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Music History Monday: June 24

Posted by Jeff Harris, June 24, 2013 11:00am | Post a Comment

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On this day in music history: June 24, 1967Headquarters, the third studio album by The Monkees hits #1 on the Billboard Top 200 for one week. Produced by Chip Douglas (aka Douglas Farthing Hatlelid), it is recorded at RCA Music Center of the World Studios, Studio C from February 23 - March 22, 1967. By early 1967, The Monkees are at loggerheads with Screen Gems, the company responsible for producing their hit television series. Though highly successful, the band is unhappy (especially Mike Nesmith and Peter Tork who are both accomplished musicians) at having virtually no creative input or being allowed to play on their records. They will lobby for and win the right to play on their own records, which leads to the ouster of music supervisor Don Kirshner. The Monkees will lock themselves in the recording studio for four weeks while working on their third album. Writing a lion's share of the material included on the LP, many of the songs will be worked out while jamming together live in the studio. No singles will be released in the US, but it will spin off a major hit single in the UK with the Micky Dolenz-penned "Randy Scouse Git" (re-titled "Alternate Title") (#2 UK). The album will be another major success for the band, quickly rising to #1, but will be bumped from the top spot by The Beatles' Sgt. Pepper's Lonely Hearts Club Band the following week, spending an additional 11 weeks in the runner up position. In time, it will be regarded as one of The Monkees best albums. Headquarters is certified 2x Platinum in the US by the RIAA.
 


On this day in music history: June 24, 1968 - Time Peace: The Rascals' Greatest Hits, the fifth album by The Rascals is released. Produced by The Rascals, Arif Mardin, and Tom Dowd, it is the first greatest hits compilation from the New York-based rock/R&B quartet. It features tracks recorded between 1965 and early 1968 from their first four albums and the recent stand alone single "A Beautiful Morning" (#3 Pop, #36 R&B). Surprisingly, the band's recently released single "People Got to Be Free" (#1 Pop) will be left off of the album and not issued on an LP until their next studio album Freedom Suite in March of 1969. The original LP will be issued in a gatefold jacket featuring cover art with a comic strip styled illustration of the band that is inspired by pop artist Roy Lichtenstein. On the first run of LP's, Atlantic Records will also accidentally press the records using the gold and purple Atco style stereo labels of the period (Atlantic stereo labels are yellow-green and aqua blue). The error will be corrected on subsequent repressings. Time Peace: The Rascals' Greatest Hits will spend one week at #1 on the Billboard Top 200 and is certified Gold in the US by the RIAA.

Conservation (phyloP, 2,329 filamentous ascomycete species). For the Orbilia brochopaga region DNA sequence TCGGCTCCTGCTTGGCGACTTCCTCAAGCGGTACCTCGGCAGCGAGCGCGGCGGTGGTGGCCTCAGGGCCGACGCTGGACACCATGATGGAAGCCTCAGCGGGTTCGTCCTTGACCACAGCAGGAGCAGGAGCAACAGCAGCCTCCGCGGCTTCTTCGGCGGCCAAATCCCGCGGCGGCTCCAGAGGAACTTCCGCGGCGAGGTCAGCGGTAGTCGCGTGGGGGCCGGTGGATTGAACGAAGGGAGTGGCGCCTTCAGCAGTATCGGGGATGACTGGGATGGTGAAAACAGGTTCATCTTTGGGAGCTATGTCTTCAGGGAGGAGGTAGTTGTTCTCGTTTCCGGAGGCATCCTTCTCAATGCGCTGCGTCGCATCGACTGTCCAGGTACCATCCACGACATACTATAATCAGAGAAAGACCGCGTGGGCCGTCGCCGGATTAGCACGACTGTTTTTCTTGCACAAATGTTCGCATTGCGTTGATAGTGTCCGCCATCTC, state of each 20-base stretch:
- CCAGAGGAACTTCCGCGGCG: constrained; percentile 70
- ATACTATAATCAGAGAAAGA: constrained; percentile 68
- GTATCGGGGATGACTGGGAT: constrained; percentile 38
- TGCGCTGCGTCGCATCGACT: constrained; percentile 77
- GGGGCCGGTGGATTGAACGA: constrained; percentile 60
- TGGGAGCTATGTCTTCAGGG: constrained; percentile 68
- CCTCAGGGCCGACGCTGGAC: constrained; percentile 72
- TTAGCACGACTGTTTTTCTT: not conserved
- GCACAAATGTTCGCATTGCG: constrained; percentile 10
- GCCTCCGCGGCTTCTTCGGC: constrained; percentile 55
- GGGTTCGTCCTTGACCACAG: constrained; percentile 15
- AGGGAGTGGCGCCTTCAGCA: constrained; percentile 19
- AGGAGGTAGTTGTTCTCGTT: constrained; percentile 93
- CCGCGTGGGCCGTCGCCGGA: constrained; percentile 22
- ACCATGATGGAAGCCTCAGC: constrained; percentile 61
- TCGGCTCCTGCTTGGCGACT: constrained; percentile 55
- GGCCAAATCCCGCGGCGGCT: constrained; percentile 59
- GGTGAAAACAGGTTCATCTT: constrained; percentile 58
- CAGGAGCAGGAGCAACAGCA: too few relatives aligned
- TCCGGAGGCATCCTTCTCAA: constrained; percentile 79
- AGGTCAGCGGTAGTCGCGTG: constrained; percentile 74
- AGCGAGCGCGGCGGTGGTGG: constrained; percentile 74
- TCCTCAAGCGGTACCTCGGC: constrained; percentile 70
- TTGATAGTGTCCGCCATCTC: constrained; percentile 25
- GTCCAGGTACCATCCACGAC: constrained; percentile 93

On this day in music history: June 24, 1975Cut The Cake, the third studio album by the Average White Band is released. Produced by Arif Mardin, it is recorded at Atlantic Studios in New York City in early 1975. Issued as the follow up to their highly successful second album, tensions will run high in the studio for the Scottish R&B/Funk quintet. Still mourning the loss their friend and bandmate, drummer Robbie McIntosh (to an accidental drug overdose), and feeling the pressure to match the success of their breakthrough album, the surviving members will battle each other over creative differences. The album will also be the first to introduce new drummer Steve Ferrone, the only non-white member in the band, now lending greater irony to their name. It will spin off three singles including "School Boy Crush" (#22 R&B, #33 Pop), "If I Ever Lose This Heaven" (#25 R&B, #39 Pop), and the title track (#7 R&B, #10 Pop). Cut the Cake will spend one week at #1 on the Billboard R&B album chart, peaking at #4 on the Top 200, and is certified Platinum in the US by the RIAA.

 

 

On this day in music history: June 24, 1999 - Musician Eric Clapton will auction off 100 of his guitars, brownie eric claptonamplifiers, and other accessories. Clapton puts the guitars on sale to raise funds for the Crossroads Center Foundation and for the drug and alcohol rehabilitation clinic the Crossroads Centre in Antigua. Among the instruments on the auction block are numerous vintage Fender, Gibson, and Martin guitars. The centerpiece of the collection is the two tone sunburst 1956 Fender Stratocaster nicknamed Brownie. This iconic guitar being one of Clapton's personal favorites was most famously used by him on the Derek & The Dominoes album Layla in 1970. Clapton originally purchased the guitar for $400 at the music store Sound City in London in 1967 while on tour with Cream. The Strat will also be pictured with Clapton on the cover of his first solo album. The pre-sale estimate for the guitar is for between $80-100,000. The final auction price will far exceed that when it sells for a then record price of $497,500. The winning bid is placed by Microsoft co-founder Paul Allen. Brownie is now on permanent display at the Experience Music Project museum in Seattle, Washington.

Relevant Tags

The Monkees (7), The Rascals (1), Average White Band (1)